In either case -- besides the disadvantage of not allowing brands to control the conversion path, as I argued in my previous piece -- this onsite click-through mechanism exacerbates the confusion or misinterpretation of the consumer. To date, we tend to see scant evidence that the sponsored content was not written by the editorial team.  We’d expect to see vivid indications that it is not true editorial content, including distinct visual designs that clearly explain that the content is not editorial.

In one prominent example on a major automotive website, the sponsored content for an automobile manufacturer had “Promoted Post” in tiny grey text on a white background, in what was otherwise indistinguishable from editorial content. An overlay ad for a different auto company, and a banner ad for yet another auto brand surrounded the content, completely undermining the brand’s voice.

This article showed the absolute worst of native advertising. If you arrived at this article other than through a clearly marked link (for example, through social media), you might never have known that this article didn’t represent any editorial voice –- and we should hope that this wasn’t the goal. More important, the advertiser is paying for sponsored content that was completely undermined by the fact that it ceded control to the publisher.

The fact that we are now seeing deceptive native ads does not actually come as a big surprise. The native space is populated partly by older businesses that have pivoted into native to maintain their legacy positions, which unfortunately often comes at the cost of offering the best possible consumer experience.  It’s incumbent upon the entire ecosystem to hold everyone to an unimpeachable standard of integrity.  Growing pains are expected and even acceptable -- as long as they don’t evolve into a general modus operandi for business.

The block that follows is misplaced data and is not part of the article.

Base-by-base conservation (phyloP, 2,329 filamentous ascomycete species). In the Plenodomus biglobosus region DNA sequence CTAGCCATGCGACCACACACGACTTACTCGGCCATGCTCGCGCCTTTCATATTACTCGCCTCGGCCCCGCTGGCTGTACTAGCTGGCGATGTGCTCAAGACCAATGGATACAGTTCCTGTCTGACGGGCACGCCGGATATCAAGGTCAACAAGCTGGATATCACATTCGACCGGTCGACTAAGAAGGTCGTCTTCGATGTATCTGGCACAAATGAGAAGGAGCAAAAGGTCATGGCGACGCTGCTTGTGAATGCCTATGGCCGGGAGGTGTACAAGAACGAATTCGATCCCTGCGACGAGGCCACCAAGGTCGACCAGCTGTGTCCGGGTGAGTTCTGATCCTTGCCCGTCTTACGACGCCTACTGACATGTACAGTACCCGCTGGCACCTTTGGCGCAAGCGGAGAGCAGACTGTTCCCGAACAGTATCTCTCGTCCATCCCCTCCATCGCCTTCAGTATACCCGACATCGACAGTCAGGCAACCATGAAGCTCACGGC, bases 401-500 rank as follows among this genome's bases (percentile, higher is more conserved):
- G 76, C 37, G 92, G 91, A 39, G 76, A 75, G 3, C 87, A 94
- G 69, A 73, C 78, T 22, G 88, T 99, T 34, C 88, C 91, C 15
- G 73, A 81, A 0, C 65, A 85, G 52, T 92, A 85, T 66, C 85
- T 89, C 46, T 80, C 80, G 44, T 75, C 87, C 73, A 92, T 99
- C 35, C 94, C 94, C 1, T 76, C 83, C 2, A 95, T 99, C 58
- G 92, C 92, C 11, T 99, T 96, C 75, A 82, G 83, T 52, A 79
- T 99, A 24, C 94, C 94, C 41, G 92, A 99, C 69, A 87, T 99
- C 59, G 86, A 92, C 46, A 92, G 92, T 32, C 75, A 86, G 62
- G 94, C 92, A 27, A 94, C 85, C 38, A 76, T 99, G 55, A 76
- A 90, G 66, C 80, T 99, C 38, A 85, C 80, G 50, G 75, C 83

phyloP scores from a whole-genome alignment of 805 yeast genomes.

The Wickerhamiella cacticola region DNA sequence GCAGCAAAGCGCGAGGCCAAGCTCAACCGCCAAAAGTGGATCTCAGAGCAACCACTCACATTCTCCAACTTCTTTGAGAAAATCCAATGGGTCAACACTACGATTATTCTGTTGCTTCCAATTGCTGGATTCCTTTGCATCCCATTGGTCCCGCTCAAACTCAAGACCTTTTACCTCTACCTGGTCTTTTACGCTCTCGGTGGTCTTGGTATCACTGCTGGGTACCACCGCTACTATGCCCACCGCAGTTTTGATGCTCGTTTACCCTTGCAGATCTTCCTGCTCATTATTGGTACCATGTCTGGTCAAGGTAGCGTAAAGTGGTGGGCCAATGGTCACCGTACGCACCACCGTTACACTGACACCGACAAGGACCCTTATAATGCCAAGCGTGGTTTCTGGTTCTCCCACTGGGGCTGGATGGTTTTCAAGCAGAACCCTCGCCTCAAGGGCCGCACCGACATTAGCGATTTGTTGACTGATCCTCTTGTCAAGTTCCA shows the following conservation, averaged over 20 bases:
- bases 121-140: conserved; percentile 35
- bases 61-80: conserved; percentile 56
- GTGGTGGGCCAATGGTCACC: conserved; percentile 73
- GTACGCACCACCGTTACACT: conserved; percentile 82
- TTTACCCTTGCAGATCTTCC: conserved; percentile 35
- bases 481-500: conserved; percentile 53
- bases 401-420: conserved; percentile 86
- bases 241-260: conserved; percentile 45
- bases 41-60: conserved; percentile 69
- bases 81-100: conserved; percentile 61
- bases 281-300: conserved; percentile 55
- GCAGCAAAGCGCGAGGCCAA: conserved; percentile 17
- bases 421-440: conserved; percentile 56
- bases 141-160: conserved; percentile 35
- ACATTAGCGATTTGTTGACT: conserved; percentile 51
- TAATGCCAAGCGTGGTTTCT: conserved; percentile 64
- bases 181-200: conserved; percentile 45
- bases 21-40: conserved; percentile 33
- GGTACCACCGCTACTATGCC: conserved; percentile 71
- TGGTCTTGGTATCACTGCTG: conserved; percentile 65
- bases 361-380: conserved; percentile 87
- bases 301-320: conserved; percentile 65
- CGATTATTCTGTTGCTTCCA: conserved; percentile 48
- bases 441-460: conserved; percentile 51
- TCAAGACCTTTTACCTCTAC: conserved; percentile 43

2 comments about "In Native Advertising, Deception Is A Dangerous Game".
Check to receive email when comments are posted.
  1. Anni Paul from BoscoSystems, May 23, 2014 at 1:50 p.m.

    Native ads are proving to be a responsible and effective way for advertisers to plug their message while actually giving readers content of value. This is about as close as we're going to get to a win-win in advertising during the digital age. What you're not accounting for, as well, is the fact that consumers actually prefer native ads to banner ads and other commonly used ad units. So complain if you will, but consumers are happy, and companies that have brilliantly entered native advertising (especially with a focus on mobile) like Airpush, Twitter (MoPub), and a growing number of top publishers are going to make huge money while providing a form of advertising that - for once - is more useful than it is annoying.

  2. S Burgess from sisutech, May 24, 2014 at 6:38 p.m.

    Can anyone tell me what Paula Lynn means with this sentence?
    "Get the idea of advertising is a wrong business, a wrong concept to tell people about something out of the equation and the deception that a medium via "native advertising" will fade with finite appropriation."

Next story loading loading..